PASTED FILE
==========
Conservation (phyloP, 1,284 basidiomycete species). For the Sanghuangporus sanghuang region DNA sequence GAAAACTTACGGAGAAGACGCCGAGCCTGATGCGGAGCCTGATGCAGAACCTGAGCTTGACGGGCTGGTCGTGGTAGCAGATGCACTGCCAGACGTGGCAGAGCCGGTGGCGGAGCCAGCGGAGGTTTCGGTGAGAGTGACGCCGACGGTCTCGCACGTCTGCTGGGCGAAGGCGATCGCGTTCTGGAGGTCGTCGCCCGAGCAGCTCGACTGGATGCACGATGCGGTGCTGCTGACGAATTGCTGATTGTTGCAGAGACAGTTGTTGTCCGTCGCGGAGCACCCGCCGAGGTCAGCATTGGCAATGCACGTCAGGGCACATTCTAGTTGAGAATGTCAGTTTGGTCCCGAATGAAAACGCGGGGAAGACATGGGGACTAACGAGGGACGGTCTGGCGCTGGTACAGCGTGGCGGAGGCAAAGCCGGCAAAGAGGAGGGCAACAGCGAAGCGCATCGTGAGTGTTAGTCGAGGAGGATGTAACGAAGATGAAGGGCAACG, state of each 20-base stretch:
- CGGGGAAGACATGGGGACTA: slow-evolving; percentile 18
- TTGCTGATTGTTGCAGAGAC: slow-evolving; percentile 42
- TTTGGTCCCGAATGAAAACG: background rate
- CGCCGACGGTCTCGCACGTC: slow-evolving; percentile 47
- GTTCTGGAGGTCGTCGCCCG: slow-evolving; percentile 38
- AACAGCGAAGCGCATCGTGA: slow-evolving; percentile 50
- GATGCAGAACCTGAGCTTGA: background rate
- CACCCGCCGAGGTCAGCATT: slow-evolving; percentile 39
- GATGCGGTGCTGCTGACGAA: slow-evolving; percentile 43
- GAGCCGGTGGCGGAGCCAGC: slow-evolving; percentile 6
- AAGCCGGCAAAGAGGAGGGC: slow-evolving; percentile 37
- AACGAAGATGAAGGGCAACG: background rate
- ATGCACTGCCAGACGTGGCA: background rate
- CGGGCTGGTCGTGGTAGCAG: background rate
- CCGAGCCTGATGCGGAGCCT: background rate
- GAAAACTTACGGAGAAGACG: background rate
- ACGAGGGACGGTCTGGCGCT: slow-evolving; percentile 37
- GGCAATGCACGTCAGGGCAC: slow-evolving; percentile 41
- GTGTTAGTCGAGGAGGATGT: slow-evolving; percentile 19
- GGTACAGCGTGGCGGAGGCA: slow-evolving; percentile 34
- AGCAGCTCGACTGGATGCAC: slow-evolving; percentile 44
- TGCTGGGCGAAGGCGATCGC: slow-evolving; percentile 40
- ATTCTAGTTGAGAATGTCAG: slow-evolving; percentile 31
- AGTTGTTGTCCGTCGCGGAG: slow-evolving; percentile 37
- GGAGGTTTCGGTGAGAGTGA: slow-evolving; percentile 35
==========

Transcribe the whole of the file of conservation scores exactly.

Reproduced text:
Conservation (phyloP, 1,284 basidiomycete species). For the Sanghuangporus sanghuang region DNA sequence GAAAACTTACGGAGAAGACGCCGAGCCTGATGCGGAGCCTGATGCAGAACCTGAGCTTGACGGGCTGGTCGTGGTAGCAGATGCACTGCCAGACGTGGCAGAGCCGGTGGCGGAGCCAGCGGAGGTTTCGGTGAGAGTGACGCCGACGGTCTCGCACGTCTGCTGGGCGAAGGCGATCGCGTTCTGGAGGTCGTCGCCCGAGCAGCTCGACTGGATGCACGATGCGGTGCTGCTGACGAATTGCTGATTGTTGCAGAGACAGTTGTTGTCCGTCGCGGAGCACCCGCCGAGGTCAGCATTGGCAATGCACGTCAGGGCACATTCTAGTTGAGAATGTCAGTTTGGTCCCGAATGAAAACGCGGGGAAGACATGGGGACTAACGAGGGACGGTCTGGCGCTGGTACAGCGTGGCGGAGGCAAAGCCGGCAAAGAGGAGGGCAACAGCGAAGCGCATCGTGAGTGTTAGTCGAGGAGGATGTAACGAAGATGAAGGGCAACG, state of each 20-base stretch:
- CGGGGAAGACATGGGGACTA: slow-evolving; percentile 18
- TTGCTGATTGTTGCAGAGAC: slow-evolving; percentile 42
- TTTGGTCCCGAATGAAAACG: background rate
- CGCCGACGGTCTCGCACGTC: slow-evolving; percentile 47
- GTTCTGGAGGTCGTCGCCCG: slow-evolving; percentile 38
- AACAGCGAAGCGCATCGTGA: slow-evolving; percentile 50
- GATGCAGAACCTGAGCTTGA: background rate
- CACCCGCCGAGGTCAGCATT: slow-evolving; percentile 39
- GATGCGGTGCTGCTGACGAA: slow-evolving; percentile 43
- GAGCCGGTGGCGGAGCCAGC: slow-evolving; percentile 6
- AAGCCGGCAAAGAGGAGGGC: slow-evolving; percentile 37
- AACGAAGATGAAGGGCAACG: background rate
- ATGCACTGCCAGACGTGGCA: background rate
- CGGGCTGGTCGTGGTAGCAG: background rate
- CCGAGCCTGATGCGGAGCCT: background rate
- GAAAACTTACGGAGAAGACG: background rate
- ACGAGGGACGGTCTGGCGCT: slow-evolving; percentile 37
- GGCAATGCACGTCAGGGCAC: slow-evolving; percentile 41
- GTGTTAGTCGAGGAGGATGT: slow-evolving; percentile 19
- GGTACAGCGTGGCGGAGGCA: slow-evolving; percentile 34
- AGCAGCTCGACTGGATGCAC: slow-evolving; percentile 44
- TGCTGGGCGAAGGCGATCGC: slow-evolving; percentile 40
- ATTCTAGTTGAGAATGTCAG: slow-evolving; percentile 31
- AGTTGTTGTCCGTCGCGGAG: slow-evolving; percentile 37
- GGAGGTTTCGGTGAGAGTGA: slow-evolving; percentile 35